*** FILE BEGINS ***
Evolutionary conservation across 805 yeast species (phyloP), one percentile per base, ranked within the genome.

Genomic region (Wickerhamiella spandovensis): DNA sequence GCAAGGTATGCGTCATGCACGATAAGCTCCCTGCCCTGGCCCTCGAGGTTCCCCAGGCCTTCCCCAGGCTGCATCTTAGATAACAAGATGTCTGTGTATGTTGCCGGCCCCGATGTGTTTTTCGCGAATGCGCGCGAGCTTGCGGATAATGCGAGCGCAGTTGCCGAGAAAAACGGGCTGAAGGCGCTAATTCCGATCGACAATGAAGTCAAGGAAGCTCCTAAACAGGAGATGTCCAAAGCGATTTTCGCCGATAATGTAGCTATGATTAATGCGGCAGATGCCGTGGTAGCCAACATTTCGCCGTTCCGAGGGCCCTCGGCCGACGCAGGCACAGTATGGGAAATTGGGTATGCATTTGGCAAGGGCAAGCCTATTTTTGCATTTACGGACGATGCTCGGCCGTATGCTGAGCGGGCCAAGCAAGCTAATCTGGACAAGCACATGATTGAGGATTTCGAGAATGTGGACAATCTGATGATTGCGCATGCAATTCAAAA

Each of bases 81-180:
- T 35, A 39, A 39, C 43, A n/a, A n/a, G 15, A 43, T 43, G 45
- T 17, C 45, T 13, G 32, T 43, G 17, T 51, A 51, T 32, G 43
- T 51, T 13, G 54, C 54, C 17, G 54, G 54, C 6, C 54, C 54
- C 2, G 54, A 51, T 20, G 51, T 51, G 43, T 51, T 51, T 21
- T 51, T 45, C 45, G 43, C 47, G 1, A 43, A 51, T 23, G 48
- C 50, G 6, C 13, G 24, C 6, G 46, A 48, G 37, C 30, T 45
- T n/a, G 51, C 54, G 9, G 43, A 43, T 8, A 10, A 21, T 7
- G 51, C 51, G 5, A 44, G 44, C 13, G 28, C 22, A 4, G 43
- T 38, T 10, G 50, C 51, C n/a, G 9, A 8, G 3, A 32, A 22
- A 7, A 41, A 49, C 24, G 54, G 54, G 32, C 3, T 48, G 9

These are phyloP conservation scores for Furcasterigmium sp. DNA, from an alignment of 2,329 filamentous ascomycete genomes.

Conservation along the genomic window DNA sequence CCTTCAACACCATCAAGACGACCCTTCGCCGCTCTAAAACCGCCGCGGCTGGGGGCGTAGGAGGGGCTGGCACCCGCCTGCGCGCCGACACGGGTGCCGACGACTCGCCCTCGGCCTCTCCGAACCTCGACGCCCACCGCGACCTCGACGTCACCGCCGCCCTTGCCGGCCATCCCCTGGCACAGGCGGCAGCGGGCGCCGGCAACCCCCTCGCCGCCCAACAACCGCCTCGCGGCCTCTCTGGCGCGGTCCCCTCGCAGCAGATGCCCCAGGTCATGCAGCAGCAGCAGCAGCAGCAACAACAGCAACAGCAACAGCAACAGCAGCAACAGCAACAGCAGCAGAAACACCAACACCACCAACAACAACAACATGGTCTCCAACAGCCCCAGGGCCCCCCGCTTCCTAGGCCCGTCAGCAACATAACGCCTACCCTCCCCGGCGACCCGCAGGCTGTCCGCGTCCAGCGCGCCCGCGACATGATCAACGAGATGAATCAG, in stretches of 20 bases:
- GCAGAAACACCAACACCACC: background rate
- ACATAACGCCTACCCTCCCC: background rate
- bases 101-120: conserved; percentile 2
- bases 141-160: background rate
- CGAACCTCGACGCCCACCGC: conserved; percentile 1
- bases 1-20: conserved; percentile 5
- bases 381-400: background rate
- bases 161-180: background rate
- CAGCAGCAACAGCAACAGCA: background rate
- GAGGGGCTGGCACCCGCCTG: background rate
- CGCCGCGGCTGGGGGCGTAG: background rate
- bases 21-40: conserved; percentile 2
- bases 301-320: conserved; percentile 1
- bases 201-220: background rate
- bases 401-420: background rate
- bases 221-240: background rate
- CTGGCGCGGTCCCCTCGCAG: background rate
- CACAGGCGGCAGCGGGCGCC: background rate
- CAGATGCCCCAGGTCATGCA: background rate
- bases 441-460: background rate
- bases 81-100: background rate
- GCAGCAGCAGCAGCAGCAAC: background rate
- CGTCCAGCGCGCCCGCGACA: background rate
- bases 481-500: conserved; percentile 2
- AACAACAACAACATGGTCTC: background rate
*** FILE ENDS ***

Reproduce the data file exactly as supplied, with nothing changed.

Evolutionary conservation across 805 yeast species (phyloP), one percentile per base, ranked within the genome.

Genomic region (Wickerhamiella spandovensis): DNA sequence GCAAGGTATGCGTCATGCACGATAAGCTCCCTGCCCTGGCCCTCGAGGTTCCCCAGGCCTTCCCCAGGCTGCATCTTAGATAACAAGATGTCTGTGTATGTTGCCGGCCCCGATGTGTTTTTCGCGAATGCGCGCGAGCTTGCGGATAATGCGAGCGCAGTTGCCGAGAAAAACGGGCTGAAGGCGCTAATTCCGATCGACAATGAAGTCAAGGAAGCTCCTAAACAGGAGATGTCCAAAGCGATTTTCGCCGATAATGTAGCTATGATTAATGCGGCAGATGCCGTGGTAGCCAACATTTCGCCGTTCCGAGGGCCCTCGGCCGACGCAGGCACAGTATGGGAAATTGGGTATGCATTTGGCAAGGGCAAGCCTATTTTTGCATTTACGGACGATGCTCGGCCGTATGCTGAGCGGGCCAAGCAAGCTAATCTGGACAAGCACATGATTGAGGATTTCGAGAATGTGGACAATCTGATGATTGCGCATGCAATTCAAAA

Each of bases 81-180:
- T 35, A 39, A 39, C 43, A n/a, A n/a, G 15, A 43, T 43, G 45
- T 17, C 45, T 13, G 32, T 43, G 17, T 51, A 51, T 32, G 43
- T 51, T 13, G 54, C 54, C 17, G 54, G 54, C 6, C 54, C 54
- C 2, G 54, A 51, T 20, G 51, T 51, G 43, T 51, T 51, T 21
- T 51, T 45, C 45, G 43, C 47, G 1, A 43, A 51, T 23, G 48
- C 50, G 6, C 13, G 24, C 6, G 46, A 48, G 37, C 30, T 45
- T n/a, G 51, C 54, G 9, G 43, A 43, T 8, A 10, A 21, T 7
- G 51, C 51, G 5, A 44, G 44, C 13, G 28, C 22, A 4, G 43
- T 38, T 10, G 50, C 51, C n/a, G 9, A 8, G 3, A 32, A 22
- A 7, A 41, A 49, C 24, G 54, G 54, G 32, C 3, T 48, G 9

These are phyloP conservation scores for Furcasterigmium sp. DNA, from an alignment of 2,329 filamentous ascomycete genomes.

Conservation along the genomic window DNA sequence CCTTCAACACCATCAAGACGACCCTTCGCCGCTCTAAAACCGCCGCGGCTGGGGGCGTAGGAGGGGCTGGCACCCGCCTGCGCGCCGACACGGGTGCCGACGACTCGCCCTCGGCCTCTCCGAACCTCGACGCCCACCGCGACCTCGACGTCACCGCCGCCCTTGCCGGCCATCCCCTGGCACAGGCGGCAGCGGGCGCCGGCAACCCCCTCGCCGCCCAACAACCGCCTCGCGGCCTCTCTGGCGCGGTCCCCTCGCAGCAGATGCCCCAGGTCATGCAGCAGCAGCAGCAGCAGCAACAACAGCAACAGCAACAGCAACAGCAGCAACAGCAACAGCAGCAGAAACACCAACACCACCAACAACAACAACATGGTCTCCAACAGCCCCAGGGCCCCCCGCTTCCTAGGCCCGTCAGCAACATAACGCCTACCCTCCCCGGCGACCCGCAGGCTGTCCGCGTCCAGCGCGCCCGCGACATGATCAACGAGATGAATCAG, in stretches of 20 bases:
- GCAGAAACACCAACACCACC: background rate
- ACATAACGCCTACCCTCCCC: background rate
- bases 101-120: conserved; percentile 2
- bases 141-160: background rate
- CGAACCTCGACGCCCACCGC: conserved; percentile 1
- bases 1-20: conserved; percentile 5
- bases 381-400: background rate
- bases 161-180: background rate
- CAGCAGCAACAGCAACAGCA: background rate
- GAGGGGCTGGCACCCGCCTG: background rate
- CGCCGCGGCTGGGGGCGTAG: background rate
- bases 21-40: conserved; percentile 2
- bases 301-320: conserved; percentile 1
- bases 201-220: background rate
- bases 401-420: background rate
- bases 221-240: background rate
- CTGGCGCGGTCCCCTCGCAG: background rate
- CACAGGCGGCAGCGGGCGCC: background rate
- CAGATGCCCCAGGTCATGCA: background rate
- bases 441-460: background rate
- bases 81-100: background rate
- GCAGCAGCAGCAGCAGCAAC: background rate
- CGTCCAGCGCGCCCGCGACA: background rate
- bases 481-500: conserved; percentile 2
- AACAACAACAACATGGTCTC: background rate